Social problems: Who makes them?
Social problems: Who makes them?

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Social problems: Who makes them?

7 Norms, truth and power: discourses of social problems

7.1 Ideologies and discourses

Some social scientists, following the French writer Michel Foucault (1972, 1976, 1979), have argued that the view of ideology developed in Section 6 is too narrow because of the link that it creates between sets of ideas and the interests of specific social groups – for example, in identifying a capitalist ideology as if ideas go around with number plates on their back which allow us to see whose ideas they are. They suggest that we need a more complex view of how social knowledges are organised and distributed and of their consequences for social action. Foucault used the term discourses rather than ideologies. He studied how knowledges about a range of social issues emerged and shaped patterns of social action, including such focal points as madness, the prison system and sexuality. The idea of discourses is an important one for studying the social construction of social problems. It draws on the everyday meaning of the word discourse – to ‘talk about’ – to emphasise that knowledges are carried and reproduced through ‘talk’ and ‘writing’. Societies ‘discourse about’ their social problems and social policies in a variety of ways – in political statements, television programmes, social science studies and ‘everyday’ conversations.

Foucault's view of discourses takes a step further, however. He suggests that each discourse is structured or organised around central themes and connections, and these define the terms in which statements can be made, investigations conducted, and conversations can take place. For example, in talking about ‘poverty’ we are already within a discourse that shapes what can be said. Let us look at some of these organising principles of the discourse on poverty and their consequences:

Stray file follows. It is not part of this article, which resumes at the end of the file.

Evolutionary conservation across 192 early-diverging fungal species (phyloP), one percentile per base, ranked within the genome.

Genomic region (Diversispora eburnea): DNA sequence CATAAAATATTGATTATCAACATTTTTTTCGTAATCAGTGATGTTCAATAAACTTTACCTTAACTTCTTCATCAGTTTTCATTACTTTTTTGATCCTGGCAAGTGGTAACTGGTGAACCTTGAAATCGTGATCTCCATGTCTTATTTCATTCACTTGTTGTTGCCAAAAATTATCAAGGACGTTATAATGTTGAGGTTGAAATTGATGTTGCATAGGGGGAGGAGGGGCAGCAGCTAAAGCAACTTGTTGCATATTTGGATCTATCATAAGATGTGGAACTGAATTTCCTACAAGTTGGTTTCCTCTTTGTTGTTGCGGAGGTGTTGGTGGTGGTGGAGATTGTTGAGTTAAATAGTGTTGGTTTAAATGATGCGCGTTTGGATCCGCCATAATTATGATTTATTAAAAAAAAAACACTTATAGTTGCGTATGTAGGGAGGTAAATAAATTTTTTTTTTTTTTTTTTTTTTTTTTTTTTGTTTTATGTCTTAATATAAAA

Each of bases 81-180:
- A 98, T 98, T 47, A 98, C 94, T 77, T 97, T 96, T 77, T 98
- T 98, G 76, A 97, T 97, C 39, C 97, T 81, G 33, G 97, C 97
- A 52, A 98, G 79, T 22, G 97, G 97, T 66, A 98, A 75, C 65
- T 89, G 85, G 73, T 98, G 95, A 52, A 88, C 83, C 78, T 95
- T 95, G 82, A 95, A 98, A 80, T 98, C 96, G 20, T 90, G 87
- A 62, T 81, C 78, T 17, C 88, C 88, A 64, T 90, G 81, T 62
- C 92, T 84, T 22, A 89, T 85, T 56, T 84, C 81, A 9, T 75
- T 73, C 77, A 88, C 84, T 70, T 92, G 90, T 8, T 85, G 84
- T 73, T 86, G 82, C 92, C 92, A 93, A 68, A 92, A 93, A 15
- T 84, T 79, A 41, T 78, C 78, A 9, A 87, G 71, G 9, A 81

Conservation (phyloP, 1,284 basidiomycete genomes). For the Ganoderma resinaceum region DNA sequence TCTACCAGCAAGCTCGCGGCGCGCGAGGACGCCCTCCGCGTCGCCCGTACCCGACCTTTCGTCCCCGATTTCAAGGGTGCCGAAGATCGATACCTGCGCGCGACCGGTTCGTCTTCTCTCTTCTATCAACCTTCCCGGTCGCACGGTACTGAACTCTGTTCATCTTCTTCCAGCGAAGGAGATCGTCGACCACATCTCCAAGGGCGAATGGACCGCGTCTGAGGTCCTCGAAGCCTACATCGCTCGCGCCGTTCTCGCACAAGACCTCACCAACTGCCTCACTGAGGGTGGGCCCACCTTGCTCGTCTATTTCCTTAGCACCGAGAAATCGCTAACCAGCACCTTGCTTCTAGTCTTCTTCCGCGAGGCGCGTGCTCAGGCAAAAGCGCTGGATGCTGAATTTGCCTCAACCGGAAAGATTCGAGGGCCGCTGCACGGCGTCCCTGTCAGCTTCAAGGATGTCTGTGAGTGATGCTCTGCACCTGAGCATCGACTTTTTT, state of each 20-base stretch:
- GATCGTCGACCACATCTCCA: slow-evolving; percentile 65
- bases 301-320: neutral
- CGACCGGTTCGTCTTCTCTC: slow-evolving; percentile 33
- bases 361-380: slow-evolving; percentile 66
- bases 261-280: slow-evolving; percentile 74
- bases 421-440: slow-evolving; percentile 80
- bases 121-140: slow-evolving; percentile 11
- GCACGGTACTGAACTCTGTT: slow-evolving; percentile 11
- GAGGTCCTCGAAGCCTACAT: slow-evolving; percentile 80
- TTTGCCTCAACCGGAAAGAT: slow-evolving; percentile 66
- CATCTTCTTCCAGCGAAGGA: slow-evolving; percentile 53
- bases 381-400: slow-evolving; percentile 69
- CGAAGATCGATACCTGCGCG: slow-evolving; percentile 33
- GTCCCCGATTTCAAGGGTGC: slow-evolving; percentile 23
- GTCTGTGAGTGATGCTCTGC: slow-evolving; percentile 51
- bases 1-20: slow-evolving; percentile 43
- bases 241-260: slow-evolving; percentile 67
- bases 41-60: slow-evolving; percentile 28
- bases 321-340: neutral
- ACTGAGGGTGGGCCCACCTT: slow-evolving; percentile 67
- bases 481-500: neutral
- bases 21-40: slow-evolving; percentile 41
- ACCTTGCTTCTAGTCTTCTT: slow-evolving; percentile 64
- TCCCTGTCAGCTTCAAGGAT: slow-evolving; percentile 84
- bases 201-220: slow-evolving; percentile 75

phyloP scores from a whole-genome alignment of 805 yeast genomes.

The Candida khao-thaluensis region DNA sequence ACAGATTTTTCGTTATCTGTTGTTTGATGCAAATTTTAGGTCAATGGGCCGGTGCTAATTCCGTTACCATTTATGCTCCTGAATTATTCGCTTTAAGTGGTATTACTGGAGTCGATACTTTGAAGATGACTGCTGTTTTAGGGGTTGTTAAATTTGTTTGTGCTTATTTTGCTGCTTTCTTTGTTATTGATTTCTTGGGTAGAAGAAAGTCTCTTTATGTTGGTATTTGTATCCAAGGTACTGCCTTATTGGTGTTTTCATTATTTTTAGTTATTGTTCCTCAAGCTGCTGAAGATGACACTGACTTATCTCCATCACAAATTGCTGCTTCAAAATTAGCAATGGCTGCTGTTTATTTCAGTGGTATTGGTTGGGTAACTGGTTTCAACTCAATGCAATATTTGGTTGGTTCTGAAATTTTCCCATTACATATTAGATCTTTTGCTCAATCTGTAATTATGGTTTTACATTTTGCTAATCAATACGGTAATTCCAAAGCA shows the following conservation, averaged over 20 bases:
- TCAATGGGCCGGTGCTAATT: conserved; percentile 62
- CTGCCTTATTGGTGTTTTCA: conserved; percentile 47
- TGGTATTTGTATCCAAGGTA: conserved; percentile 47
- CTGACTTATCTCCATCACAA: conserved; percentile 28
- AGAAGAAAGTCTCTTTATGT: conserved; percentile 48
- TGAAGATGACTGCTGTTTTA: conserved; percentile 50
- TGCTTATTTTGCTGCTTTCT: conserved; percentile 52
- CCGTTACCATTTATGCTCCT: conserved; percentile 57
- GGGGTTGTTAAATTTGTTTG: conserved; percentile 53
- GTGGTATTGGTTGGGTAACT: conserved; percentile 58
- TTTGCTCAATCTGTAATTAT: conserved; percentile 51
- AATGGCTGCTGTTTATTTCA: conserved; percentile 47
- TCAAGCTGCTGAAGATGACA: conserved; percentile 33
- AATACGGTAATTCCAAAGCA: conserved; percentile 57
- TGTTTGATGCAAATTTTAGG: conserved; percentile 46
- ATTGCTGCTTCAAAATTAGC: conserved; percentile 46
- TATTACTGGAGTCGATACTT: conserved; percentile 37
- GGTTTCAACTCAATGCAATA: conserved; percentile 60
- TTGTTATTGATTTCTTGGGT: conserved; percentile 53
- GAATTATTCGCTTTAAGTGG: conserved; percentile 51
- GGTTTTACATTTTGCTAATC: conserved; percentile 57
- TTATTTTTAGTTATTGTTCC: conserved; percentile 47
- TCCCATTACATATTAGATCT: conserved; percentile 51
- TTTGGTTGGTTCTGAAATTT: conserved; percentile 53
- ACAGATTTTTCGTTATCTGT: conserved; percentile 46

• To talk about poverty is to take a view of inequality as a difference between two positions. The population can be divided into the ‘non-poor’ and the ‘poor’. There are other views of inequality (other discourses) that do not take this view, but which see it as a more complex structure, either with different layers or as a relational process.

  • The distinction between the non-poor and the poor means that attention is concentrated on the poor: they are the deviations from the norm of being not-poor. This discourse therefore means that arguments will centre on how to define the poor, how many poor people there are, whether numbers have risen or fallen, and how to explain their condition. Although there may be different theories of poverty, they contend and offer their competing explanations within the discourse of poverty.

  • The concentration on the poor in the discourse of poverty means that attention and explanations tend to centre on ‘what makes them poor’, and this usually means looking for what it is about them (their attitudes, character, behaviour) that makes them (rather than us) become or remain poor.

  • As a result, the ‘poor’ become the subject of investigations, inquiries and studies designed to examine them and their ‘forms of life’ (Dean, 1991). The discourse of poverty means that we know far more about how the poor live than any other social group. We know about their housing, their spending patterns, their dietary habits, the ways in which they raise children, how they spend their days, their health patterns and even how they die and are buried (the pauper's grave). The discourse of poverty organises social knowledge in particular ways: ‘we’ (the rest of society) look at poor people.

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